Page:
Austin health inspectors caught shopping and excercising on the job

There’s a 17-page report from Austin's Office of the City Auditor: "Austin Public Health Waste and Misuse of City Resources."

Stephanie Hayden, Interim Director of Austin Public Health said when the issue came to the attention of the department, they self-reported it.

"If we feel like it is something that requires the attention of the City Auditor then we will reach out to the City Auditor's office and ask them to basically assist us and then we just turn it over to them," Hayden said.

According to the report, seven environmental health officers were accused of mis-using city time.  Four of them had assigned vehicles with GPS and three of those officers had to use their personal vehicles.  When auditors observed the personal vehicle drivers in the field the report said they quote "misused city resources in a grossly uneconomical manner."

The report said one officer was seen working out at a local gym on at least 2 occasions, and the time-in and time-out for a restaurant inspection on one of those days didn't match up with that workout. 

Another officer was seen "reclined in her car and on her phone" and at her house for over an hour and a half. 

A third employee was seen shopping for clothing during work hours and took frequent breaks.  During one break she changed into workout gear and exercised in the parking lot of a movie theater. 

When interviewed by the auditor's office one inspector said "If you only have to do 2-3 inspections in an 8 hour day [in order to hit your 10-12 weekly inspection number], what the hell are you doing all day?  I have been asking that since I started, only to hear 'just work your 8 hour day,” the inspector said.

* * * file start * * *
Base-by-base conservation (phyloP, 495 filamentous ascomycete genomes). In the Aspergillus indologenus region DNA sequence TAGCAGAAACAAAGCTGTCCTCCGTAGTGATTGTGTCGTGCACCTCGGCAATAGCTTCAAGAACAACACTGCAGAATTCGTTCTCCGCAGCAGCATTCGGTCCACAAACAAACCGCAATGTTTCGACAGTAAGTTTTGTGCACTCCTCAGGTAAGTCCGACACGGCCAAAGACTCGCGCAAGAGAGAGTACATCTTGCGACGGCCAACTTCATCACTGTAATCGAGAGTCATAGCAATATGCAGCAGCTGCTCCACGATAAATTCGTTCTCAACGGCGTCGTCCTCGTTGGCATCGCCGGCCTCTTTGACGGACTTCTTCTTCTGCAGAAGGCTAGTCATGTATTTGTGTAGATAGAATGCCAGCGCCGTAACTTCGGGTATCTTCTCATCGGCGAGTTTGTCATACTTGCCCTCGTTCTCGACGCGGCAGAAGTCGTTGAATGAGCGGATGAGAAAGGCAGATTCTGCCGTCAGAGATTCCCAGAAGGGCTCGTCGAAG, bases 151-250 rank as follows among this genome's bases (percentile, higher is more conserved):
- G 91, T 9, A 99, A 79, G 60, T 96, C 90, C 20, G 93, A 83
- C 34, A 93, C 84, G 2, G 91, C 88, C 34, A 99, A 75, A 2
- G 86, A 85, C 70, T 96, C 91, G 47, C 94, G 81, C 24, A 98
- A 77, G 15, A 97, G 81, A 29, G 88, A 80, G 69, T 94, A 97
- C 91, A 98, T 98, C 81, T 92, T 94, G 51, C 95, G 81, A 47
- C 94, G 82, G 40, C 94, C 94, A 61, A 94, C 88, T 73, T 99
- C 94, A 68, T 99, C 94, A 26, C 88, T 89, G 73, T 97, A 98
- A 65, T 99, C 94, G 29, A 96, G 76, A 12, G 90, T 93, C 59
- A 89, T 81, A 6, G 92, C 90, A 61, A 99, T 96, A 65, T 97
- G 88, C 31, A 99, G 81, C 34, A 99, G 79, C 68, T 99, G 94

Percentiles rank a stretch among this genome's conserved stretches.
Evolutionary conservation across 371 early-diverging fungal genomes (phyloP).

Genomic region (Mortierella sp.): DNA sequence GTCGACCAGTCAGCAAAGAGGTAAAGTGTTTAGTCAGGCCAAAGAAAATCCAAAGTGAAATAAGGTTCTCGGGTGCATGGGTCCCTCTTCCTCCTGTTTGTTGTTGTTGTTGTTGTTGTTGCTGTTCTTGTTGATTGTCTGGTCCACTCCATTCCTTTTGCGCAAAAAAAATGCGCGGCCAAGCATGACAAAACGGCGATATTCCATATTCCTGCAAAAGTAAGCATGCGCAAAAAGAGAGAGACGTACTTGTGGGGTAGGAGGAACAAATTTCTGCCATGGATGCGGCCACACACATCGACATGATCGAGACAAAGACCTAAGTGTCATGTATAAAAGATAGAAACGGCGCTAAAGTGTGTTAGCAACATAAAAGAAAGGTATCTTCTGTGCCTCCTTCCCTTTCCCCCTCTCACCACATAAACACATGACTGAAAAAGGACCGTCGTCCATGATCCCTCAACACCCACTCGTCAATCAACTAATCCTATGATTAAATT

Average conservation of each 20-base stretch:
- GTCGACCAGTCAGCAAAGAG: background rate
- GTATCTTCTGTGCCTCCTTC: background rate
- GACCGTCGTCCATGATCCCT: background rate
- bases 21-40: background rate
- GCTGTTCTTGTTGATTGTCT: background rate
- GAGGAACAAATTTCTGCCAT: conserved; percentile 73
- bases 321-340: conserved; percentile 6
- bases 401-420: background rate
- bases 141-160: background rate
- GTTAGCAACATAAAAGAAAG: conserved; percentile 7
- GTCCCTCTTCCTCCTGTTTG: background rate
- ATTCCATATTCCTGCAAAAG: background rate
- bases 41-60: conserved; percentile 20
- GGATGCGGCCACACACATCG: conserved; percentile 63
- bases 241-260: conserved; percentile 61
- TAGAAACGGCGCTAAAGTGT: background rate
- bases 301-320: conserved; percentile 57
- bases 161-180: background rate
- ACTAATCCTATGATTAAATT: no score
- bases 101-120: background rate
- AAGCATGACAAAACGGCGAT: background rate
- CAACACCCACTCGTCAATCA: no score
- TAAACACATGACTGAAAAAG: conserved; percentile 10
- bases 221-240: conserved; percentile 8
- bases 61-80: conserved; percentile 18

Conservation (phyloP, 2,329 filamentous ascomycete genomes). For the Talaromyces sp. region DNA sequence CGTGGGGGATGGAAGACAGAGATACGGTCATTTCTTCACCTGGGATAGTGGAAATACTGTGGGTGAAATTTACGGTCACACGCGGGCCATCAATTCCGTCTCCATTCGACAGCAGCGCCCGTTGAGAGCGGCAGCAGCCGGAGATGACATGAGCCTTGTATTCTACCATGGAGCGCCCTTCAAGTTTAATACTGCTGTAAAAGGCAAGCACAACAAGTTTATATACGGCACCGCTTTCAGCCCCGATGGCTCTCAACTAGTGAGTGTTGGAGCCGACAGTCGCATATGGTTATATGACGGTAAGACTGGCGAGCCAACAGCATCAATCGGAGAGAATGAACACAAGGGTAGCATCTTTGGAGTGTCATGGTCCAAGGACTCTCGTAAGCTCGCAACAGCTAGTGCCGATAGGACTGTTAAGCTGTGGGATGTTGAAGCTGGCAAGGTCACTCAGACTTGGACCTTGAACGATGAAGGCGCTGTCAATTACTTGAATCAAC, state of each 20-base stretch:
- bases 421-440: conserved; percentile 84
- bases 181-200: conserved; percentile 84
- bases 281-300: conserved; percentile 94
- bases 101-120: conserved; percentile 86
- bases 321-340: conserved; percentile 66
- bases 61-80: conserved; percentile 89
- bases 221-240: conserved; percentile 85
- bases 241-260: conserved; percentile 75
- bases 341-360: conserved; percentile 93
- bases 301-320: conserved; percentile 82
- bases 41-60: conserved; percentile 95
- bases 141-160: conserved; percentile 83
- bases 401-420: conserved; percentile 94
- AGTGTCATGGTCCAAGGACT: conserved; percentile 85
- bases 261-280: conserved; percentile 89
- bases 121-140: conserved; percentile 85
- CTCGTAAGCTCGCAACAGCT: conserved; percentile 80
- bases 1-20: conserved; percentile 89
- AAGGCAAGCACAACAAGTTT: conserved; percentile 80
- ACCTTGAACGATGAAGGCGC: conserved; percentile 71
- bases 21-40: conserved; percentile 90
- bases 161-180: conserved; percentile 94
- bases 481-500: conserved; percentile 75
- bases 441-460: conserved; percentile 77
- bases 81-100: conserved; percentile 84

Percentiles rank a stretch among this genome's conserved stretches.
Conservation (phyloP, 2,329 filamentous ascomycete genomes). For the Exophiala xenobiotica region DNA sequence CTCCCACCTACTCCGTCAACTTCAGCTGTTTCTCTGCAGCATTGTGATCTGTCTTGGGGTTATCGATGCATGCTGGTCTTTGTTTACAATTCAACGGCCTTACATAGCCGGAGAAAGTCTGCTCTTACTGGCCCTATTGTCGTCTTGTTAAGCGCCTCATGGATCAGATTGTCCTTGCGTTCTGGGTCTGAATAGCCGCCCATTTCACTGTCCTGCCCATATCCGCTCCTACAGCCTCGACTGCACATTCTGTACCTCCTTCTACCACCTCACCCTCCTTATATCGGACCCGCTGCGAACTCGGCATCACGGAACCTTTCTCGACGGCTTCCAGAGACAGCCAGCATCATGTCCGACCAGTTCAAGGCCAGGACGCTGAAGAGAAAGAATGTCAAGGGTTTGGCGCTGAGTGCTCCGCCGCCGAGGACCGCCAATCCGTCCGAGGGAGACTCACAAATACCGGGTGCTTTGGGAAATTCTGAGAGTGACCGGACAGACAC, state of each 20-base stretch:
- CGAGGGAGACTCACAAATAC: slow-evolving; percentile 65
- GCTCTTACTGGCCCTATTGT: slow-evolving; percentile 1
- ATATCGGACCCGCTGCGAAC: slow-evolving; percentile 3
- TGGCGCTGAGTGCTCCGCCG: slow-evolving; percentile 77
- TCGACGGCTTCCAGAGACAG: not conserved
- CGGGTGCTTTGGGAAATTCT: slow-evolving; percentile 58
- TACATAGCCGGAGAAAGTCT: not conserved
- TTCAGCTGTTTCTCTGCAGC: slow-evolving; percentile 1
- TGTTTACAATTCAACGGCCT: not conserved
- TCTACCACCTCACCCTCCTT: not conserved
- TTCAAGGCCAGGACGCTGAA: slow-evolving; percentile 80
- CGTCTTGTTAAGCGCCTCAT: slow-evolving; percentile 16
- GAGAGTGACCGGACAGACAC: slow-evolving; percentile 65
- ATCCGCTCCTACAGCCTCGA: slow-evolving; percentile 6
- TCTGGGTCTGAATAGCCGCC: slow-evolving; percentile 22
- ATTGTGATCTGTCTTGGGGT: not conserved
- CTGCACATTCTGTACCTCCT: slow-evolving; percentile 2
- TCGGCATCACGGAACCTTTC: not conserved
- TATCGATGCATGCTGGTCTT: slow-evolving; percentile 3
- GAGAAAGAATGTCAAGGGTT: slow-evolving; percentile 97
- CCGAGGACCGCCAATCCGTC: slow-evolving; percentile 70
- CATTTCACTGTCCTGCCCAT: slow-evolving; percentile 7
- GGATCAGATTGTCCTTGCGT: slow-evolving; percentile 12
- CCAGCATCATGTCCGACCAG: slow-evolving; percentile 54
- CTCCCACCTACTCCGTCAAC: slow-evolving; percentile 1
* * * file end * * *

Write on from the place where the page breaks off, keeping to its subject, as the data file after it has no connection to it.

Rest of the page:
"We did have some inspectors that were out that were not doing what they have been charged to do.  We're public servants so it is key that we have the trust of the public," Hayden told FOX 7. 

Hayden said Public Health has made some immediate changes; inspectors now have to complete a log detailing their whereabouts throughout the day.  And the department is taking steps to move away from paper.

"Right now they go to a restaurant and everything they do is on paper and so we would move to more of a tablet system where it's on time, real-time, which would have an actual internal process where we could kind of ping where they are, at what time they're there," Hayden said.

The City Auditor's office said during their investigation they had a registered sanitarian re-inspect 13 food establishments and concluded the inspectors they had observed hadn't put the public in any danger.

"Bottom line for us is that we want to make sure that the public has our trust and we are doing everything that we can do to uphold that trust and be good stewards of city resources," Hayden said.

The auditor's office gave inspectors an opportunity to respond to the investigation.  One officer who was seen at home said "I take full responsibility for the fact that I should have asked permission to work on my special projects at home.  Otherwise, I am a field employee and my car is my office.  I will often be seen in my mobile office, on my phone which doubles as my computer, Monday through Friday."
Director Hayden couldn't go into detail about any disciplinary actions for the employees in question but she says one inspector has since resigned.
If you'd like to see the full report, click here: